I understand that it's scary but remember - it's not the end of the world, you just need to make a few 'tweaks'. I would recommend keeping a diary of how you feel each day and what you have been doing or eating to see if you can pinpoint any specific triggers.

In the early days I did this and found that sleep plays a huge part in my Lupus and how I feel. As a result I now able to manage it to suit my lifestyle: I work full time (just down the road from you in Godalming,funnily enough) and I also go to college in the evenings.

You have to learn to listen to your body, although I admit it's probably going to be tough with a little one to look after, but you can do anything you put your mind to - don't let your diagnosis beat you down, use it to empower yourself.

Chin up ;)

AmandaB
 

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Discussion Starter #14
hi lesley

thanks for your reply to my posting, following my new diagnosis of lupus. I am coping with things but as im sure you know, have my up and down days. I still have so many questions and i am not completely clued up on this disease but i would love to chat to you further as you are local to me.

many thanks

hugs annie
 

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Take a look at me!!!! ;-)

Hi fellow Lupo!

I've been registered on this site for some years now and never really had the need to post a reply, just a quiet observer I guess.

Having read your message I sincerely relate to your plight especially when there is chilldren involved, I should kinow I have three. I'll come on to that a little later!

First things first, don't panic! It seems as thought you're in the early stages of the disease and certainly the sooner you are diagnosed the better. S.L.E really needs to coaxed out you know and certainly in my case it was months maybe even years before a definate diagnosis was obtained.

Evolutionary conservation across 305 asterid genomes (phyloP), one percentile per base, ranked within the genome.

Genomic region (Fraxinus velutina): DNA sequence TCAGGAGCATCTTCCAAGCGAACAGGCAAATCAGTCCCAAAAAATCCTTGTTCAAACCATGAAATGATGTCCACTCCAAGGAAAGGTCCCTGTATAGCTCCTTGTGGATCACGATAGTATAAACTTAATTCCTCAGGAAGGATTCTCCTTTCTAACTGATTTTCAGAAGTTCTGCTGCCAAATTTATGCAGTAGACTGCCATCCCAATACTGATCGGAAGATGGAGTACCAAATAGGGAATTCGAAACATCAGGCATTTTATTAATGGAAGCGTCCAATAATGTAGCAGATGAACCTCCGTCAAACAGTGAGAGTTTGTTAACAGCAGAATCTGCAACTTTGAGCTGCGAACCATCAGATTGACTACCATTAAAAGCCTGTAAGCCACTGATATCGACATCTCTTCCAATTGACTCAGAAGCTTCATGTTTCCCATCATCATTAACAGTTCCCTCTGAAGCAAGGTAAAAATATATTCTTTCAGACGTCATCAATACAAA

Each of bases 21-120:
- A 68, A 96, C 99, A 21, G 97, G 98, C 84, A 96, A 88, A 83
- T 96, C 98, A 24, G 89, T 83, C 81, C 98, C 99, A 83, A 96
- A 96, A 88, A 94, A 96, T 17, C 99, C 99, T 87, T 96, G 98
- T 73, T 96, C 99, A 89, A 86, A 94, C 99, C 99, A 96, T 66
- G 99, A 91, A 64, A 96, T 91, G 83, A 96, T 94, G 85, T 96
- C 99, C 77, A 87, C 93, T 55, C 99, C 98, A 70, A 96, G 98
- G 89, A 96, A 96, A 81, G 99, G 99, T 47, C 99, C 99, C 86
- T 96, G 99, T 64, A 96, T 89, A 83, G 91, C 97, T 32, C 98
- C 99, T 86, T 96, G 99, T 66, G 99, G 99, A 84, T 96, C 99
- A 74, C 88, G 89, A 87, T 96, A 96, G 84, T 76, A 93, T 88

Anyway, I have S.L.E, one of the more complicated forms of the disease as it involves some organs which may lead to impariment of some form. In my case it's the Kidneys. :eek:

I have been living with the disease for some six years now and happy to report that developments in medication and research have helped me remain in remission for over 4 years with no relapses! Unfortunately for me, I have renal impairment and lost 50% of my kidney function. Day to day no real great shakes, just look a bit bulgier than I used too and get a little tired easier towards the end of the day. Ironically, during my course of treatment the doctors said I had more chance of winning the lottery than having any more chilldren - I've had two more since!!!:rotfl:

Happy to answer any questions and certainly relate to your plight. You need to think positively and ensure undertake regular consulation with your Doctor and avoid an ugly diet!

Hope to hear from you soon. Chris :)
 

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:) Hi Annie, and a very warm welcome to this site. It sure looks like you are in good hands. The Plaquinel slows down
the progress of the disease. And as for feeling scared, I couldn't accept the fact that I had Lupus for over a year. But there are two things that you have to remember;1=the sun is your enemy, and 2=stress=pain, so try not to let things upset you. You need to learn to pace yourself, that decreases the spells of pain also. And Lupus is a cronic disease, and whenever you have a chronic disease you will have depression, it goes hand-in-hand, so I would ask to be put on a antidepressant soon. We are all here to help and support everyone on this board. There is no question that you cannot ask. If you just need a shoulder to cry on, just PM my name, and we can talk it out. Be well.:wink2: